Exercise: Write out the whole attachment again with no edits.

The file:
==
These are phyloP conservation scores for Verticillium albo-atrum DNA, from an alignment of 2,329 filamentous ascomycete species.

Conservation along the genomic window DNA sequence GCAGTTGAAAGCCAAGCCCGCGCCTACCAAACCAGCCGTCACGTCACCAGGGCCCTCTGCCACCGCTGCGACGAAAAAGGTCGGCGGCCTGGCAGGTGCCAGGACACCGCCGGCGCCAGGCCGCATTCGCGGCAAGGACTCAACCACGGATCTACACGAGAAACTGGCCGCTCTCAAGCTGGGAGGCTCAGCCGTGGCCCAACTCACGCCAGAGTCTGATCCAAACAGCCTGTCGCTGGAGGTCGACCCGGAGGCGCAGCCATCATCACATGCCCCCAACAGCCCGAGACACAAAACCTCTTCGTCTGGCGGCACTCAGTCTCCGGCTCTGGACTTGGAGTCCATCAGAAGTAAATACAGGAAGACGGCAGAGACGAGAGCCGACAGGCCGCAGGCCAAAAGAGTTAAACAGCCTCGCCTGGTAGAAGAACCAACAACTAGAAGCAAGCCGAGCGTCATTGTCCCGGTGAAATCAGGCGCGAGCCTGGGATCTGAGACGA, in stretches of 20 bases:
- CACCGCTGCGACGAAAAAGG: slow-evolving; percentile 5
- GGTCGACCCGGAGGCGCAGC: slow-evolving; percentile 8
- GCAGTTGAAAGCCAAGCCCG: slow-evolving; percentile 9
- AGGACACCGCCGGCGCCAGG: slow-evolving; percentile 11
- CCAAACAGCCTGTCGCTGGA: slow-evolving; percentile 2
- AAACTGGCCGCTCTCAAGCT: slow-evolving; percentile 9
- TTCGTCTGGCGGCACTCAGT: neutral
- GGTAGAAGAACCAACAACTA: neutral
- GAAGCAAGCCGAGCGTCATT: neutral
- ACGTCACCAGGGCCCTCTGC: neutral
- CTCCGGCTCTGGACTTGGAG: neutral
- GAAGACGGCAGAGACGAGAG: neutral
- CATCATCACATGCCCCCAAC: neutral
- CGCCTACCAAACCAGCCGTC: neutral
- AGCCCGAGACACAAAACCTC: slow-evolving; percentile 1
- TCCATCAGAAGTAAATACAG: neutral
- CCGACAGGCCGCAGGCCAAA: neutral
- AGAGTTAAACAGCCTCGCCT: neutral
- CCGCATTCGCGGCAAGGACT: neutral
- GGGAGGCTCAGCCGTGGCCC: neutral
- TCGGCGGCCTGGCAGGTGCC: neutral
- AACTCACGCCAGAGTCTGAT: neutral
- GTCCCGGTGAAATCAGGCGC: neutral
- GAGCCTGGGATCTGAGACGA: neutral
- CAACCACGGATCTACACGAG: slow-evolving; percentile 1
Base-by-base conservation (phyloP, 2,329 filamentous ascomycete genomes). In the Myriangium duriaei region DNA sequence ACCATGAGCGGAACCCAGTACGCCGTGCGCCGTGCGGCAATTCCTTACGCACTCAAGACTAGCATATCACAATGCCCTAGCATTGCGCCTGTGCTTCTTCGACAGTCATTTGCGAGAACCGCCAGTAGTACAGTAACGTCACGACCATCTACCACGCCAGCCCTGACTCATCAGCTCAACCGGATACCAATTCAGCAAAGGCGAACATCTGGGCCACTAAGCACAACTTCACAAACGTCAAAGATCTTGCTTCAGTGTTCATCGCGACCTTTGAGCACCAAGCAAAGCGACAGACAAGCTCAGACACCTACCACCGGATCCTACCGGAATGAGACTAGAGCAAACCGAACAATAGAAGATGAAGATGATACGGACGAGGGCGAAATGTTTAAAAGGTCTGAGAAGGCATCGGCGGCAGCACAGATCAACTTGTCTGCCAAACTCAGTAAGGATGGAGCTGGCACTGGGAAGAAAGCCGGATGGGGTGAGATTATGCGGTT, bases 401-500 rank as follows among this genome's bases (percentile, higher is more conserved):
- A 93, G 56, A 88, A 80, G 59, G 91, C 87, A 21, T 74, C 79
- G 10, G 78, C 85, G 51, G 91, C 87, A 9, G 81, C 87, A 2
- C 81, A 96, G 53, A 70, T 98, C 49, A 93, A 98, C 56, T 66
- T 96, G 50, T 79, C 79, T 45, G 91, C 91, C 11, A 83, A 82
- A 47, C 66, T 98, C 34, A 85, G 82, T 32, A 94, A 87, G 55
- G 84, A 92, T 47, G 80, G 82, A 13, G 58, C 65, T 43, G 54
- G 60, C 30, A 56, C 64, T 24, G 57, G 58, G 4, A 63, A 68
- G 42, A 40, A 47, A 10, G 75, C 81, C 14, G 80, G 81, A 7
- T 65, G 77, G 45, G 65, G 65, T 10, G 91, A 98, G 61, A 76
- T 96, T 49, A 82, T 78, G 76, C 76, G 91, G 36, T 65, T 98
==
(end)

These are phyloP conservation scores for Verticillium albo-atrum DNA, from an alignment of 2,329 filamentous ascomycete species.

Conservation along the genomic window DNA sequence GCAGTTGAAAGCCAAGCCCGCGCCTACCAAACCAGCCGTCACGTCACCAGGGCCCTCTGCCACCGCTGCGACGAAAAAGGTCGGCGGCCTGGCAGGTGCCAGGACACCGCCGGCGCCAGGCCGCATTCGCGGCAAGGACTCAACCACGGATCTACACGAGAAACTGGCCGCTCTCAAGCTGGGAGGCTCAGCCGTGGCCCAACTCACGCCAGAGTCTGATCCAAACAGCCTGTCGCTGGAGGTCGACCCGGAGGCGCAGCCATCATCACATGCCCCCAACAGCCCGAGACACAAAACCTCTTCGTCTGGCGGCACTCAGTCTCCGGCTCTGGACTTGGAGTCCATCAGAAGTAAATACAGGAAGACGGCAGAGACGAGAGCCGACAGGCCGCAGGCCAAAAGAGTTAAACAGCCTCGCCTGGTAGAAGAACCAACAACTAGAAGCAAGCCGAGCGTCATTGTCCCGGTGAAATCAGGCGCGAGCCTGGGATCTGAGACGA, in stretches of 20 bases:
- CACCGCTGCGACGAAAAAGG: slow-evolving; percentile 5
- GGTCGACCCGGAGGCGCAGC: slow-evolving; percentile 8
- GCAGTTGAAAGCCAAGCCCG: slow-evolving; percentile 9
- AGGACACCGCCGGCGCCAGG: slow-evolving; percentile 11
- CCAAACAGCCTGTCGCTGGA: slow-evolving; percentile 2
- AAACTGGCCGCTCTCAAGCT: slow-evolving; percentile 9
- TTCGTCTGGCGGCACTCAGT: neutral
- GGTAGAAGAACCAACAACTA: neutral
- GAAGCAAGCCGAGCGTCATT: neutral
- ACGTCACCAGGGCCCTCTGC: neutral
- CTCCGGCTCTGGACTTGGAG: neutral
- GAAGACGGCAGAGACGAGAG: neutral
- CATCATCACATGCCCCCAAC: neutral
- CGCCTACCAAACCAGCCGTC: neutral
- AGCCCGAGACACAAAACCTC: slow-evolving; percentile 1
- TCCATCAGAAGTAAATACAG: neutral
- CCGACAGGCCGCAGGCCAAA: neutral
- AGAGTTAAACAGCCTCGCCT: neutral
- CCGCATTCGCGGCAAGGACT: neutral
- GGGAGGCTCAGCCGTGGCCC: neutral
- TCGGCGGCCTGGCAGGTGCC: neutral
- AACTCACGCCAGAGTCTGAT: neutral
- GTCCCGGTGAAATCAGGCGC: neutral
- GAGCCTGGGATCTGAGACGA: neutral
- CAACCACGGATCTACACGAG: slow-evolving; percentile 1
Base-by-base conservation (phyloP, 2,329 filamentous ascomycete genomes). In the Myriangium duriaei region DNA sequence ACCATGAGCGGAACCCAGTACGCCGTGCGCCGTGCGGCAATTCCTTACGCACTCAAGACTAGCATATCACAATGCCCTAGCATTGCGCCTGTGCTTCTTCGACAGTCATTTGCGAGAACCGCCAGTAGTACAGTAACGTCACGACCATCTACCACGCCAGCCCTGACTCATCAGCTCAACCGGATACCAATTCAGCAAAGGCGAACATCTGGGCCACTAAGCACAACTTCACAAACGTCAAAGATCTTGCTTCAGTGTTCATCGCGACCTTTGAGCACCAAGCAAAGCGACAGACAAGCTCAGACACCTACCACCGGATCCTACCGGAATGAGACTAGAGCAAACCGAACAATAGAAGATGAAGATGATACGGACGAGGGCGAAATGTTTAAAAGGTCTGAGAAGGCATCGGCGGCAGCACAGATCAACTTGTCTGCCAAACTCAGTAAGGATGGAGCTGGCACTGGGAAGAAAGCCGGATGGGGTGAGATTATGCGGTT, bases 401-500 rank as follows among this genome's bases (percentile, higher is more conserved):
- A 93, G 56, A 88, A 80, G 59, G 91, C 87, A 21, T 74, C 79
- G 10, G 78, C 85, G 51, G 91, C 87, A 9, G 81, C 87, A 2
- C 81, A 96, G 53, A 70, T 98, C 49, A 93, A 98, C 56, T 66
- T 96, G 50, T 79, C 79, T 45, G 91, C 91, C 11, A 83, A 82
- A 47, C 66, T 98, C 34, A 85, G 82, T 32, A 94, A 87, G 55
- G 84, A 92, T 47, G 80, G 82, A 13, G 58, C 65, T 43, G 54
- G 60, C 30, A 56, C 64, T 24, G 57, G 58, G 4, A 63, A 68
- G 42, A 40, A 47, A 10, G 75, C 81, C 14, G 80, G 81, A 7
- T 65, G 77, G 45, G 65, G 65, T 10, G 91, A 98, G 61, A 76
- T 96, T 49, A 82, T 78, G 76, C 76, G 91, G 36, T 65, T 98